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Excerpt from Oral History Interview with Jim Goodnight, July 22, 1999. Interview I-0073. Southern Oral History Program Collection (#4007) See Entire Interview >>

Technology speeds up work process

Here, Goodnight describes how his daily work schedule has changed since he began SAS in the 1970s. Mainframe computers took such a long time to process information that he and his colleagues were forced to work very long hours. At the time of the interview, computer technology allowed for must faster information processing.

Citing this Excerpt

Oral History Interview with Jim Goodnight, July 22, 1999. Interview I-0073. Southern Oral History Program Collection (#4007) in the Southern Oral History Program Collection, Southern Historical Collection, Wilson Library, University of North Carolina at Chapel Hill.

Full Text of the Excerpt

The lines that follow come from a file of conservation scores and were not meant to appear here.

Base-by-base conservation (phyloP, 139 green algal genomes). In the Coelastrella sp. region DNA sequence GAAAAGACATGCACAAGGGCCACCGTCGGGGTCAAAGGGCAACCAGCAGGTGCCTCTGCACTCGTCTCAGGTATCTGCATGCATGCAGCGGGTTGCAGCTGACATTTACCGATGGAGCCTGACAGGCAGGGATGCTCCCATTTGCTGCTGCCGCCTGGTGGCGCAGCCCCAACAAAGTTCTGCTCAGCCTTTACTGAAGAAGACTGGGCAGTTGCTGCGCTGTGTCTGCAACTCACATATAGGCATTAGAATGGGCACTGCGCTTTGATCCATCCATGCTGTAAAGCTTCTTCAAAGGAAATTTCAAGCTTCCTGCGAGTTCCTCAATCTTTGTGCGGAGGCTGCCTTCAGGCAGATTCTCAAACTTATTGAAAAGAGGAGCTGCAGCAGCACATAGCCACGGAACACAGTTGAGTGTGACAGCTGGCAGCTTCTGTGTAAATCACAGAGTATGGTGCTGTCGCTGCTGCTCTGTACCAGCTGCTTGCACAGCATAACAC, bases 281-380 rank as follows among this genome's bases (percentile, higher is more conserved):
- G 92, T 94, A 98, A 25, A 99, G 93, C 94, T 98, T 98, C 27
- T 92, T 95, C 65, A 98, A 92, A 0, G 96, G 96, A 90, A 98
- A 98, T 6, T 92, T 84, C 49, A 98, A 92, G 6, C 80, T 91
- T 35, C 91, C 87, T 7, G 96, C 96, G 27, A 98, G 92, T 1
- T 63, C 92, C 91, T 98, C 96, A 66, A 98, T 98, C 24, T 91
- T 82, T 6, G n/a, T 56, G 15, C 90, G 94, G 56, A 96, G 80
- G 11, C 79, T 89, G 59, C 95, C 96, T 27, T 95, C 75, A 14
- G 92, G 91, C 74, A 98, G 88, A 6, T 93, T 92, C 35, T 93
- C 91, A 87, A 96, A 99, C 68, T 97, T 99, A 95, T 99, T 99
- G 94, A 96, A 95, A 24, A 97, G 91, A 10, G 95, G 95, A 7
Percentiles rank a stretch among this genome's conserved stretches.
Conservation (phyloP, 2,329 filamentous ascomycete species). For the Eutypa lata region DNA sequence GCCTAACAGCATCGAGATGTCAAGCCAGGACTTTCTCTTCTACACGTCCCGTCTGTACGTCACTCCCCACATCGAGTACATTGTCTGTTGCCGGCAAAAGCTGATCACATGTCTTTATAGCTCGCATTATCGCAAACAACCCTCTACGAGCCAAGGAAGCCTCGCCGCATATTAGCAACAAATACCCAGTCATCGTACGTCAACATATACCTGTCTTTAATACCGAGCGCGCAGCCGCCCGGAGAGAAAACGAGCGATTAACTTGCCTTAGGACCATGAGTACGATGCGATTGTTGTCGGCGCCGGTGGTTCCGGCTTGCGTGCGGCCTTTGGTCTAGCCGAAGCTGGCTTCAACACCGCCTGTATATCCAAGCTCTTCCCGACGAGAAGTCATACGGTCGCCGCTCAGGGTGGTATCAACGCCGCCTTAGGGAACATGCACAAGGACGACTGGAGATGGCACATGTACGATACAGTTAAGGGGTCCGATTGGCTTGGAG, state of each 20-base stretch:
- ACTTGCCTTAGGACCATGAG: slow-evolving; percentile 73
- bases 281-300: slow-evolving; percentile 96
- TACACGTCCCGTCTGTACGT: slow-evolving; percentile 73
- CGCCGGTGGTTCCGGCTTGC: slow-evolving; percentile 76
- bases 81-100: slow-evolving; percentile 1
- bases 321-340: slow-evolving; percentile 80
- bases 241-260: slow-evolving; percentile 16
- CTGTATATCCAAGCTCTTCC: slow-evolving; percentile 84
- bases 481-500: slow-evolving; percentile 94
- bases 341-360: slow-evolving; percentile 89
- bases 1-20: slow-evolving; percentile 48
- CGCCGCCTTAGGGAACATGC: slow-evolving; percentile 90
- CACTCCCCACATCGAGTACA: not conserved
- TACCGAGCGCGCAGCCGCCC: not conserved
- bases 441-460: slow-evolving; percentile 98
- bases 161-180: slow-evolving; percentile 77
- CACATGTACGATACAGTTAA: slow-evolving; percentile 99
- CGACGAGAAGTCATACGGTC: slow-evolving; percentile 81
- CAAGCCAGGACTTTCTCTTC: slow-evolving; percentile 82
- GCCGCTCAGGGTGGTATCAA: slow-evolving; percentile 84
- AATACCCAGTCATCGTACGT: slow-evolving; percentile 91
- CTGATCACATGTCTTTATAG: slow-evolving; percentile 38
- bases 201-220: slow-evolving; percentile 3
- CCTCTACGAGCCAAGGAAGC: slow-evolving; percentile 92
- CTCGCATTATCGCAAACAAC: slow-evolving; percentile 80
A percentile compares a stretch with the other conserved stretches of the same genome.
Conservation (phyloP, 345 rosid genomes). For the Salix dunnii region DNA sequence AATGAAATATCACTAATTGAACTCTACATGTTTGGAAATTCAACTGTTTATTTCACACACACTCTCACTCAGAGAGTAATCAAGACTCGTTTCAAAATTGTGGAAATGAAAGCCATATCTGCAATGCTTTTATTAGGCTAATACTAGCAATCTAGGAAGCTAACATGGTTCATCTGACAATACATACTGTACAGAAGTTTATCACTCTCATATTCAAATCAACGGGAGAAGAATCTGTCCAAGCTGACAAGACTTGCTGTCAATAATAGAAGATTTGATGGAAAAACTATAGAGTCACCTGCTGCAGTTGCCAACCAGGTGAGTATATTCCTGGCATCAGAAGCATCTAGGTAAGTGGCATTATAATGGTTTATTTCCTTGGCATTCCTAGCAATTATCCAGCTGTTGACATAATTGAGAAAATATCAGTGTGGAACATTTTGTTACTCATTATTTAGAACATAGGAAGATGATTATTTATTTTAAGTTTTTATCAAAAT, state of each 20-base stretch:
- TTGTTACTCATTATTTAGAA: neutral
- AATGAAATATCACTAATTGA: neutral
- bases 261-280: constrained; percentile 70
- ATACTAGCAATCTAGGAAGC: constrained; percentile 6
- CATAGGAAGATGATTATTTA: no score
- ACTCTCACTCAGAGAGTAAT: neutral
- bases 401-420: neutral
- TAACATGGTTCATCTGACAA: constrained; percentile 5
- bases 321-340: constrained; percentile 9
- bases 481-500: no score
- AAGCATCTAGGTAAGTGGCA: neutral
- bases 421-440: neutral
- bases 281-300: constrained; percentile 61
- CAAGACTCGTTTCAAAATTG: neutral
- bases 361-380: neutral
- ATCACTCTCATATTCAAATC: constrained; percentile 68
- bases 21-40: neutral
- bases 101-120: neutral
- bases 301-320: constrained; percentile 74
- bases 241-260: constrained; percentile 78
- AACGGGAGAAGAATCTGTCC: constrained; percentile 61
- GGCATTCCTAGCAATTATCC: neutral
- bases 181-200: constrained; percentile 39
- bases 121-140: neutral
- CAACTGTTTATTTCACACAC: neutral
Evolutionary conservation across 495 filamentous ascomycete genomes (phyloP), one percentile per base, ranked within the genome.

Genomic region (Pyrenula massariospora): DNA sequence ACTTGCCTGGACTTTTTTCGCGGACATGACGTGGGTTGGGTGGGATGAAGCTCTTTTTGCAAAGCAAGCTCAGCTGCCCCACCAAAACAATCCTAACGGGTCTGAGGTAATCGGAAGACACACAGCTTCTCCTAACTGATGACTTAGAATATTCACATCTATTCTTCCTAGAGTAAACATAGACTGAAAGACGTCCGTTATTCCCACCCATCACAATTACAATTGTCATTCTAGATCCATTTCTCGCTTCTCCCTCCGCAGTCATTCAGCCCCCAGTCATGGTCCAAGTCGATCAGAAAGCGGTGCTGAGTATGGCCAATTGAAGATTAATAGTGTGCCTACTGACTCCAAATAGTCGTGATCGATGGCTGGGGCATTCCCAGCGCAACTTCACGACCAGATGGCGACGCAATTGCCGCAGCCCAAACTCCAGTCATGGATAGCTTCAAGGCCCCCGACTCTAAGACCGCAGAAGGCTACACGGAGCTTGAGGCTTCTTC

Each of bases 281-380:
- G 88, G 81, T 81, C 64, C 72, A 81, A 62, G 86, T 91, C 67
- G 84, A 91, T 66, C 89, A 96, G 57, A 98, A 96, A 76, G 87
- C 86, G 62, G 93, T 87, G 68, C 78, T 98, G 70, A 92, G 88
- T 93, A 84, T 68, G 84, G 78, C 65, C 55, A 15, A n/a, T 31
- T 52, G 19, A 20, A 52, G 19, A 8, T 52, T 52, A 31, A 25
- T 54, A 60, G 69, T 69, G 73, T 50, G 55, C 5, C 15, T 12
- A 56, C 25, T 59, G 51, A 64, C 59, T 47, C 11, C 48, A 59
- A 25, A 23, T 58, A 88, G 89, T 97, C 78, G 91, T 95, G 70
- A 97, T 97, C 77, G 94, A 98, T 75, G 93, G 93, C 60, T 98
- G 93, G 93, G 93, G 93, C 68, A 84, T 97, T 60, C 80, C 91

JM: How about the issue of how an average work day for you has evolved across time and what that might suggest about how SAS has evolved? JG: In the early days when we first started SAS and even earlier before SAS Institute was founded, our typical workday would be from nine in the morning until about ten at night. Back in the days of mainframe computers, you were very lucky if you got one turn around a night. In other words, you would submit your deck of cards. They would take that along with a thousand other people’s submitted deck of cards and they would run them through the machine one at a time. You just had to wait until your output came back. That usually meant that you were lucky if you got one maybe two turn arounds a day. That meant at five o clock we would go home for dinner, and then we would come back at seven and see if our jobs had run and if so we could change them and correct the problems and resubmit and might get another turn around that same evening. The fact was that the batch computing system of those days just made it almost mandatory, if you were going to get anything done, you really did have to come back for a sort of second partial shift after dinner. Today, as computers have gotten faster and faster, I can get fifty turn arounds a day on my machine, if I want. I just sit there and make changes, do a compile a bill and test it and just keep rolling right along. With today's computing power, that's the one thing we always do is keep the maximum sized machine at each desk so that they've got all the power they need. That's one of the great things of working here at SAS, I believe. We believe in an environment that allows for creativity. Part of that creativity is the latest, greatest computer there on your desk that you can get. Now we don't need to work so many hours. We get so much more work done in a day now than we used to.